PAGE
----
Elminster wrote: ↑
Tue Jun 05, 2018 10:04 am
I was a bit late to the party on this one. With regards to the work on the decoder for sigrok. I might have missed it but I am not sure I can see anything as to why it was not fast enough in Python. What I mean is if the Z80 cpu could be decoded why was the 6502 so much of an issue. Or was it jsut that the Z80 owners are putting up with minutes of computer time to decode seconds of trace? Or maybe you implemented more that is in the Z80 module. I havent finsihed building my Z80 RC2014 yet so not tried it on a Z80.
I don't think decoding the 6502 is any more expensive than decoding the Z80.
I had a number of reasons for moving away from Sigrok as an environment for examining traces.
1. For short traces (say less than 1s of capture) performance was OK. It would take maybe 20-30 seconds for pulseview to process the trace. But I found I was wanting to work with longer captures. For example, I wanted to use the Dormann tests to validate the 6502 decoder. These take about a minute on the Beeb, and processing this was causing pulseview to run out of memory.
2. If you are using asynchronous capture (12 MHz), rather than synchronous capture (using the Beeb's 2MHz Phi2 as a capture clock), the volume of data goes up 6 fold, making the performance / memory issues worse.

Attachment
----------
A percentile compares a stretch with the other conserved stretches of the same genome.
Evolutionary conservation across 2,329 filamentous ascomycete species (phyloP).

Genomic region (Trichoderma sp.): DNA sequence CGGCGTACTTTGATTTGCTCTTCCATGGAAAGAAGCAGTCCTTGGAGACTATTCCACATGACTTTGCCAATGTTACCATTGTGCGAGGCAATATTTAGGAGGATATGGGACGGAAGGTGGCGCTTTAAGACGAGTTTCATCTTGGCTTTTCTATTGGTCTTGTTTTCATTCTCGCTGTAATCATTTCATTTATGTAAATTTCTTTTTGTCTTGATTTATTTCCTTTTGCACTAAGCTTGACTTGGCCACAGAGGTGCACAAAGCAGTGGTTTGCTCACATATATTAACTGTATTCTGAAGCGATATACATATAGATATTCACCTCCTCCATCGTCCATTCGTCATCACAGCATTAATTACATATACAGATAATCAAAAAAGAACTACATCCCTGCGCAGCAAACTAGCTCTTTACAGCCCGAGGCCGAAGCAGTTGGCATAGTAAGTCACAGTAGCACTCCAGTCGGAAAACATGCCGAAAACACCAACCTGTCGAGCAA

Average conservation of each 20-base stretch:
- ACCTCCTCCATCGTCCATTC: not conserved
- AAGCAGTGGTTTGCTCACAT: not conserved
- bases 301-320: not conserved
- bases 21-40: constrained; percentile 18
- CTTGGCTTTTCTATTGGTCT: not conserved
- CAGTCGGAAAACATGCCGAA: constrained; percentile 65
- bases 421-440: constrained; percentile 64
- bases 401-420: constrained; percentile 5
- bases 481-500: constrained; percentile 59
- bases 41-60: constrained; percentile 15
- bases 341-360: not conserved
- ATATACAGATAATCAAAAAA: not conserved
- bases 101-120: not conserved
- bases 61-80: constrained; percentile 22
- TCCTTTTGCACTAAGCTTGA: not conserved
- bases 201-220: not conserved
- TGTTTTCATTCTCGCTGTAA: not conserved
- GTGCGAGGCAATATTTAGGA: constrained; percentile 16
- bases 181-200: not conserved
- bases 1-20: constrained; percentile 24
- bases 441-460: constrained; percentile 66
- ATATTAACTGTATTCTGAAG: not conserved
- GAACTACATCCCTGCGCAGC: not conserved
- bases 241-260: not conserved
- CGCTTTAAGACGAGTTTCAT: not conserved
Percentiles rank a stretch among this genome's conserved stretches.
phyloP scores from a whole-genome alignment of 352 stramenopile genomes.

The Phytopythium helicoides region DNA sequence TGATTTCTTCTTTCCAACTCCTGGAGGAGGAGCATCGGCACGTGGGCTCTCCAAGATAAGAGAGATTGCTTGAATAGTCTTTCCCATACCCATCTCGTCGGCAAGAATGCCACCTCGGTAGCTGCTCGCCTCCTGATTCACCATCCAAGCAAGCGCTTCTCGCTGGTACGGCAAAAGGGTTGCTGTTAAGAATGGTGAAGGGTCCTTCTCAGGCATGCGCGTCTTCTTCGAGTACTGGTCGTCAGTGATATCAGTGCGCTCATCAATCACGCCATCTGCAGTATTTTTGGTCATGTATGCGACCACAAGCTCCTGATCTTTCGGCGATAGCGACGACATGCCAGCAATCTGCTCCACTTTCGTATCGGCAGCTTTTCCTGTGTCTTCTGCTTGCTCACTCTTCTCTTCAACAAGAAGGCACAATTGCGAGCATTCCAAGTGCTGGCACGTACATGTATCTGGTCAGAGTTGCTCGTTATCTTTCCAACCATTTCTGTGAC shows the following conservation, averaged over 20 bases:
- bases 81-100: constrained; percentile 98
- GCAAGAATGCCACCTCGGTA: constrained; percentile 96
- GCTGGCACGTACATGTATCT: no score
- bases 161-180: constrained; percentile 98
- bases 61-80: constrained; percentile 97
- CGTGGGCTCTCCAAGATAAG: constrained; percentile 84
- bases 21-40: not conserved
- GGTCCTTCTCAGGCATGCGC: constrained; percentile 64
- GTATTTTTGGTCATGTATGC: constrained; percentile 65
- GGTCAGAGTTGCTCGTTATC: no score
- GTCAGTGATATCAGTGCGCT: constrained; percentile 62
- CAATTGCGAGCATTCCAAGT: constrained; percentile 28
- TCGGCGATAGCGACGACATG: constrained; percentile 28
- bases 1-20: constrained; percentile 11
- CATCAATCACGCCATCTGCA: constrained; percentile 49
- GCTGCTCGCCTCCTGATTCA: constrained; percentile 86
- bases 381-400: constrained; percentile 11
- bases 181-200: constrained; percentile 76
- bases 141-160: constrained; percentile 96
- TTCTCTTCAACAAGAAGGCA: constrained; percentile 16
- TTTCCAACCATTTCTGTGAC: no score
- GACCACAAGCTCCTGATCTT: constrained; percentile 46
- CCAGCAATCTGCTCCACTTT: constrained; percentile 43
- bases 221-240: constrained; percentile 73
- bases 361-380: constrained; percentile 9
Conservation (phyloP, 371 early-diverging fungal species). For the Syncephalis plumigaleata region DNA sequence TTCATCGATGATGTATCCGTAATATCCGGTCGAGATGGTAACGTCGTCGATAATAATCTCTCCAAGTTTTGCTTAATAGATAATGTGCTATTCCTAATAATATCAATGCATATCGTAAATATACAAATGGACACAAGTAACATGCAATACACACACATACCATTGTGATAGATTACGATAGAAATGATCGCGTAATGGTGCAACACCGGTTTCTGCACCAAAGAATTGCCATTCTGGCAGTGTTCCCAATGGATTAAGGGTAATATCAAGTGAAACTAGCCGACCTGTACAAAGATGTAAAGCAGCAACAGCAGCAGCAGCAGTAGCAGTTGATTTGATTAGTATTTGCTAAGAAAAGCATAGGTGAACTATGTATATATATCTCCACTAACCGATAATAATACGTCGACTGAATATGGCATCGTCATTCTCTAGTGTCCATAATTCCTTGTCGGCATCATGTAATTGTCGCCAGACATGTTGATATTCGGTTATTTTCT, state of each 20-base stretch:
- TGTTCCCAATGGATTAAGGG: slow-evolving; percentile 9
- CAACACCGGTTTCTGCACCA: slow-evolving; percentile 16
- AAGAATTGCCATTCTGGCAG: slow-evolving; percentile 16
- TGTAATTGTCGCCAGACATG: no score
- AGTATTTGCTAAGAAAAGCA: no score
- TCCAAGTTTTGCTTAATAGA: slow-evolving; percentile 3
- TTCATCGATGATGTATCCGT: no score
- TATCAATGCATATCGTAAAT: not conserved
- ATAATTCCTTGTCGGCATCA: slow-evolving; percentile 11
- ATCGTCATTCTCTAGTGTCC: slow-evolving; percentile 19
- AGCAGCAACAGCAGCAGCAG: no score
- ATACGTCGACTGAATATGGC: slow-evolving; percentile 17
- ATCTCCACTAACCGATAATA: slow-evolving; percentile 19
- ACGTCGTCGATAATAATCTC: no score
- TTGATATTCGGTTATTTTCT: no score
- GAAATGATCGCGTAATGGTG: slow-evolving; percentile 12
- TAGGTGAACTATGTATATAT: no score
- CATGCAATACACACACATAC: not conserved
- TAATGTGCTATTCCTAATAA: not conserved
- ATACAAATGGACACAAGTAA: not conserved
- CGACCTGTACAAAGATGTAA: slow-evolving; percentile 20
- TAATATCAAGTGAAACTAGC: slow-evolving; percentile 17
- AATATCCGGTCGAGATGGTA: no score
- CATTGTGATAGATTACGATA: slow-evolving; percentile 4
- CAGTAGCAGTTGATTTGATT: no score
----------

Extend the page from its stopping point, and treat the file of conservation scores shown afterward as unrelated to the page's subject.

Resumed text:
3. I didn't find the pulseview's signal/bus traces view of the world a very natural environment for working with large numbers of instructions. So I found myself using the decoder from sigrok-cli and generating a text file. But the formatting options are very limited.
4. As an experiment, I did a quick port of the python code to C, and felt the result was much better:
- it was literally 100x faster
- it's memory usage was essentially constant, so could handle very long captures (and even continuous streaming)
- it's very easy to add multiple command line options
- there are no formatting constraints
- large text files are much easier to work with. I can load a 700MB capture file into emacs and searching works fine
- for larger files, grep is very effective at extracting the areas of interest
5. I'm a much more competent C programmer than I am a Python programmer
6. I wanted to add some quite complex features, and doing this in Python would have challenged me!
Since switching to C, the following features have been added:
- Support for different 6502 variants (NMOS 6502, WD 65C02, Rockwell 65C02)
- Making all the control signals optional (RnW, Sync, Rdy, Reset, etc)
- Emulation of the 6502 state, so the full register state can be displayed
- Emulation of the memory system
- Capture triggers (when to start, when to stop, whether to ignore interrupts)
- Code profiling options (instruction, block and call based)
- Automated test suite
- Beeb specific Floating Point Accumulator decoding
- Beeb specific Tube Protocol decoding
All of this would have been much harder in Python, because I less familiar with it, and because for each feature there would have been a trade-off with performance.
7. It's still possible to use sigrok-cli to create the capture files, so this will still work with any supported logic analyzer.
The only downside is that I desperately need to improve the documentation now, as with all the features and options it can be quite confusing. So that's what will be coming next....